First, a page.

Yugen | Posts tagged 'universe'

Posts filled under: universe

Happy birthday, Carl.


I’m so glad we Earthlings had the chance to know you, and that you used your platform for the noblest of things: to educate and inspire millions.


I believe in more than I don’t.


I believe in more than I don’t.


Carl Sagan once said that we are all made of star stuff.  That every molecule, every atom in our bodies originated in the heart of a star at the beginning of the universe.  Humans are so young, yet our bodies are infinitely old.  Our time on Earth has been so short, but we have existed since the beginning of the Universe.  Every one of us. We are the same age as every rock, fish, tree, planet, and star in all of existence.  We have always been here and, after the infinitely brief moment that our consciousness will inhabit this space, we will continue to live on forever.

Out of all of the confusion and cosmic clutter, this earth was formed.  Your friends, lovers, enemies, all of us emerged from the primordial dust and there is no telling what our journeys will hold for us.  Sometimes, when I look at the maddening chaos we all came from, it can be overwhelming.  If we are just dust and chance, what is the reason for our existence?  There is no reason.  We must, of our own volition, decide why we are here.  We must find that simplifying factor to make sense of it all.  Some people use religion, some people use science, some people go throughout their lives never thinking about, ignoring the incredible beauty and rarity of the fact that we exist. Science has always been a comfort to me, to attempt to understand the world around me, but it always raises more questions, as is the nature of the beast. 

For me, the simplifying factor is love.  The one constant that can hold true, maybe not with one person for your entire life, but with somebody, through the mystery and the confusion, is a love shored with another human being. Not love in the romantic sense, but a genuine human connection.  An invisible umbilical cord between you and another.  You feed them, nourish them, as they do for you.  You keep each other alive.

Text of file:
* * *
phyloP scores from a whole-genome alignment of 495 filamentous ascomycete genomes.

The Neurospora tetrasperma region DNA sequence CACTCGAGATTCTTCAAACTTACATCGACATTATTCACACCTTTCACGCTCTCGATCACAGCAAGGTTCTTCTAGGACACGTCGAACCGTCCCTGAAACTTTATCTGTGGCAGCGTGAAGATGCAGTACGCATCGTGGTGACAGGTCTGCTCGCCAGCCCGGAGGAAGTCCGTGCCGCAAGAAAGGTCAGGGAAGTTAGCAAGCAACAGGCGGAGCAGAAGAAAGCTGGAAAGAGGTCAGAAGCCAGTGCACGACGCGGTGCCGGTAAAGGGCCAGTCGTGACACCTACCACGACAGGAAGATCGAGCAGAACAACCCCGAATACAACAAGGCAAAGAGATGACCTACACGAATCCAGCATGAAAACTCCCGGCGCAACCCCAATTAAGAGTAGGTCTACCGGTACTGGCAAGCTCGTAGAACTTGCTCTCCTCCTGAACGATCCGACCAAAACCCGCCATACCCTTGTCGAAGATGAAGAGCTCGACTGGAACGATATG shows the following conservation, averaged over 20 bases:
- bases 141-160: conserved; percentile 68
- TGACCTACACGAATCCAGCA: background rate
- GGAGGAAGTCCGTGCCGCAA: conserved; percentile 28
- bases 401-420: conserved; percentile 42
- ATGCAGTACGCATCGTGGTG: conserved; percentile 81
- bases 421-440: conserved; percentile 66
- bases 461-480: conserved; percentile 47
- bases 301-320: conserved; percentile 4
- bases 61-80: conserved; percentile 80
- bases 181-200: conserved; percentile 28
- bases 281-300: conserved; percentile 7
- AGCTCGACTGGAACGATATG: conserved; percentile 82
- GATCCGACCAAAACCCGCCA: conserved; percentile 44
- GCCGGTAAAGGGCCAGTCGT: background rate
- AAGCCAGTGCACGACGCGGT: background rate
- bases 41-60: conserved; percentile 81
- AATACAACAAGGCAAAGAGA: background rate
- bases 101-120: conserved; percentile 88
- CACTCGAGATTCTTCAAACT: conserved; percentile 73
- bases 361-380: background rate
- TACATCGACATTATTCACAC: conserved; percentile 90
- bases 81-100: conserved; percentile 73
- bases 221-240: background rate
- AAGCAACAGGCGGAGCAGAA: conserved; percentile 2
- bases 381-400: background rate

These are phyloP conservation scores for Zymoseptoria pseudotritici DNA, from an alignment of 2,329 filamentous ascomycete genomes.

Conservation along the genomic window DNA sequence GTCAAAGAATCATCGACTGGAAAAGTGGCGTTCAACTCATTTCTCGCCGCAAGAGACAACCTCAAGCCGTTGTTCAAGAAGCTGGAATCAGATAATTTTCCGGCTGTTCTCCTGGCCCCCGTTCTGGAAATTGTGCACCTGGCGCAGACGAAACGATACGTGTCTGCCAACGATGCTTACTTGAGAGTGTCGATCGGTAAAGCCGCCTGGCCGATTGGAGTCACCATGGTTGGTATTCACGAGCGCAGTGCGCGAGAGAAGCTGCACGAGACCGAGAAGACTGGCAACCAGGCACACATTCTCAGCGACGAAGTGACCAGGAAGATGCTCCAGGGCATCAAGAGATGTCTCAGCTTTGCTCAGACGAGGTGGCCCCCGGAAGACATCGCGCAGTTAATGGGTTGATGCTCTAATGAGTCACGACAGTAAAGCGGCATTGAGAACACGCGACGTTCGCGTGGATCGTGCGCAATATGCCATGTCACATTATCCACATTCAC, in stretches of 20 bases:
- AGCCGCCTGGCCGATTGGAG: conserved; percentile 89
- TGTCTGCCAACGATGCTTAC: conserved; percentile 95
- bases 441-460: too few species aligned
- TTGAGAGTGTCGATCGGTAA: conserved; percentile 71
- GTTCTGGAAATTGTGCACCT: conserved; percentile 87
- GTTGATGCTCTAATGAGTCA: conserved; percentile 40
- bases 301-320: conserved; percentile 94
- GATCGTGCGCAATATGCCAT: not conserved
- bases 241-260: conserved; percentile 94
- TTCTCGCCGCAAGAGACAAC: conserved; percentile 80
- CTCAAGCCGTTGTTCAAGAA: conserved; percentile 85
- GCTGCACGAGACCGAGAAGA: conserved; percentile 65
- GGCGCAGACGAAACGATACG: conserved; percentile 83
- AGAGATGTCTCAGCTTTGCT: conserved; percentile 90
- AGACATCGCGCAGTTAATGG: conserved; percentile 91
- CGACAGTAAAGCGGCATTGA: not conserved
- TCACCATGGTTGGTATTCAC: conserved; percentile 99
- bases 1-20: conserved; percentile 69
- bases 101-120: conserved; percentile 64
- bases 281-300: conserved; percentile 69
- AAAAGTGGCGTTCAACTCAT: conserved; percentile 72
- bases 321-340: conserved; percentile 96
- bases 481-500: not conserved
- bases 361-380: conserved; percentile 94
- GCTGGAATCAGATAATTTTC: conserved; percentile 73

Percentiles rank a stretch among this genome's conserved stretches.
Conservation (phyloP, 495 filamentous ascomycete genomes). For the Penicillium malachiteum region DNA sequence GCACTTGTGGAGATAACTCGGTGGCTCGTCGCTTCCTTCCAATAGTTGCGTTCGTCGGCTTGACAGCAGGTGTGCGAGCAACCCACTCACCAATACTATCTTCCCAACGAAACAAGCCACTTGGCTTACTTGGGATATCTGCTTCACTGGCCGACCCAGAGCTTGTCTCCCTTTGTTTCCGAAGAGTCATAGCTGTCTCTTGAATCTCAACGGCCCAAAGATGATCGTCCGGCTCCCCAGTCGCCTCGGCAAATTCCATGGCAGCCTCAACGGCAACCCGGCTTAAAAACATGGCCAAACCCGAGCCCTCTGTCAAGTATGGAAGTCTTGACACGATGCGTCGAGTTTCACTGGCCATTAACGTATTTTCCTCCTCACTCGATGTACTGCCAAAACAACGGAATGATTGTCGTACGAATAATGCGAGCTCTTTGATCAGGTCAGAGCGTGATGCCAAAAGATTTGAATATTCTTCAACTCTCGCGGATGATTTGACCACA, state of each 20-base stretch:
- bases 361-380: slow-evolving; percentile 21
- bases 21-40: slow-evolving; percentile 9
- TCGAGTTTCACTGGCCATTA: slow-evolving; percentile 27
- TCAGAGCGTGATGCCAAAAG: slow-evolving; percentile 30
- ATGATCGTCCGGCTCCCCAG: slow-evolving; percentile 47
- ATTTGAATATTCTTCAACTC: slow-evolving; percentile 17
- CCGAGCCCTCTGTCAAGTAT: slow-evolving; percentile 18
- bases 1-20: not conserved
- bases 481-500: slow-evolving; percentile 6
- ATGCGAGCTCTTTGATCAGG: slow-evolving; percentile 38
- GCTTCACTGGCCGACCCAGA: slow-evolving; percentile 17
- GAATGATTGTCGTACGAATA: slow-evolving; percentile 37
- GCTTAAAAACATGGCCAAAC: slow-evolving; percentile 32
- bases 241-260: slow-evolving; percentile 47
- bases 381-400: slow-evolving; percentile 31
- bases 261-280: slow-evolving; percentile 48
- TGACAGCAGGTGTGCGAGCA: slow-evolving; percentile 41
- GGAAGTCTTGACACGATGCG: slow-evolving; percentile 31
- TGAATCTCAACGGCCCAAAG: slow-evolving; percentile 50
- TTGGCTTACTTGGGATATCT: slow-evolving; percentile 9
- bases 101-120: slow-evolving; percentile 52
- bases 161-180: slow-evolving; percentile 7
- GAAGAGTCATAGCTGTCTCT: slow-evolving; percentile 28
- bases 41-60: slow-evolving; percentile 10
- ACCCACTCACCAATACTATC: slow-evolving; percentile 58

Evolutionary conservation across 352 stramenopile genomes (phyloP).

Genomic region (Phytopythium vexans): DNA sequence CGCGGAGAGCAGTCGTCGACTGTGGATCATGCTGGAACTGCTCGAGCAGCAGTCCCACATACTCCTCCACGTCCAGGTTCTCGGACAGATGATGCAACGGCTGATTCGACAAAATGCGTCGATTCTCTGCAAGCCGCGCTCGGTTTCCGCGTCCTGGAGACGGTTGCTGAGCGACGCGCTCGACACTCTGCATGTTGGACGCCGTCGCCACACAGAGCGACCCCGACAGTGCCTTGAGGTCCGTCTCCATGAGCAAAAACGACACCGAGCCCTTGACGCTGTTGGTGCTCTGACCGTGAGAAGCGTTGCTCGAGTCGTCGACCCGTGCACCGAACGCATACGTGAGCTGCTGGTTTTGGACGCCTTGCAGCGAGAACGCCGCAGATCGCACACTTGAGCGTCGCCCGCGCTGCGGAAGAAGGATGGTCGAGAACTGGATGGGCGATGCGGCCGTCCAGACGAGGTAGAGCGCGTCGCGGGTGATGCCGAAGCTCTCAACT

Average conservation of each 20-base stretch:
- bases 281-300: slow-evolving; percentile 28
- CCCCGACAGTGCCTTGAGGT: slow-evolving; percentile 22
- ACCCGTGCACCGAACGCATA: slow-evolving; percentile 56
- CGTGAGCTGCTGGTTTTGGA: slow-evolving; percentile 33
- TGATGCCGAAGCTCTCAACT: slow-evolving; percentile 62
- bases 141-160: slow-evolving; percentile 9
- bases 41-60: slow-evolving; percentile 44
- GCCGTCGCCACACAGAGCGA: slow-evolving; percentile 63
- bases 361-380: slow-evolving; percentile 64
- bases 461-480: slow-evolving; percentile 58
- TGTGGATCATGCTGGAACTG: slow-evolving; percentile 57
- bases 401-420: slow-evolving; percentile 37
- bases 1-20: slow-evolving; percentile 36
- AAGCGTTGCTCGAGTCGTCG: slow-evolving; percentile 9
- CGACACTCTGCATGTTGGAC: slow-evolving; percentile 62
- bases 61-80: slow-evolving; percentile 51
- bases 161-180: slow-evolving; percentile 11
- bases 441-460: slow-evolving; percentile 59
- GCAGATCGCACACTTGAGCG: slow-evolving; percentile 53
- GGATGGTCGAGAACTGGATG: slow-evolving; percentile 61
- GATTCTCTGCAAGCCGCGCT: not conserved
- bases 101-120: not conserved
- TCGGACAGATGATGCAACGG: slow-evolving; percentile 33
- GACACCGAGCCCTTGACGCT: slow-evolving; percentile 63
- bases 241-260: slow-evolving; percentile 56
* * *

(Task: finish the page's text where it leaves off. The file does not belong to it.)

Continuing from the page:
This is how I survive.  Looking for that one person whose presence can bring sense to the chaos, quiet to the unsettling hum of the background radiation of our ancient birthplace.

Carl Sagan also said, “For small creatures such as we, the vastness is bearable only through love.” I could not agree more.


Magnets FAQ

Magnetism is one of the most fascinating topics in physics, but one of the least understood. Here’s a little FAQ to answer some common questions about magnetism. 

  • What exactly is a magnet?
A magnet is defined as an object that has both a north and south pole, and that can create a magnetic field. Easily magnetized materials, such as iron, steel, nickel and cobalt have atoms arranged in small units, called domains. Each domain contains trillions of atoms and acts like an individual magnet. If the magnetic material is placed in a strong magnetic field,  the individual domains will generally swing around in the general direction of the field. When most of the domains are aligned to the field, the material becomes a magnet. 

Before magnetization:
After magnetization: 

  • What do magnets actually do? 

Magnets attract objects via a magnetic force on other ferromagnetic objects - some notable ones include objects composed of iron, nickel and cobalt. Magnets are also able to effect electrically charge particles and conductors. Because of these interesting properties, magnets are able to convert electrical energy to mechanical energy and vice-versa. Magnetism exists due to the motion of the electrical charges within the atomic structure of these materials.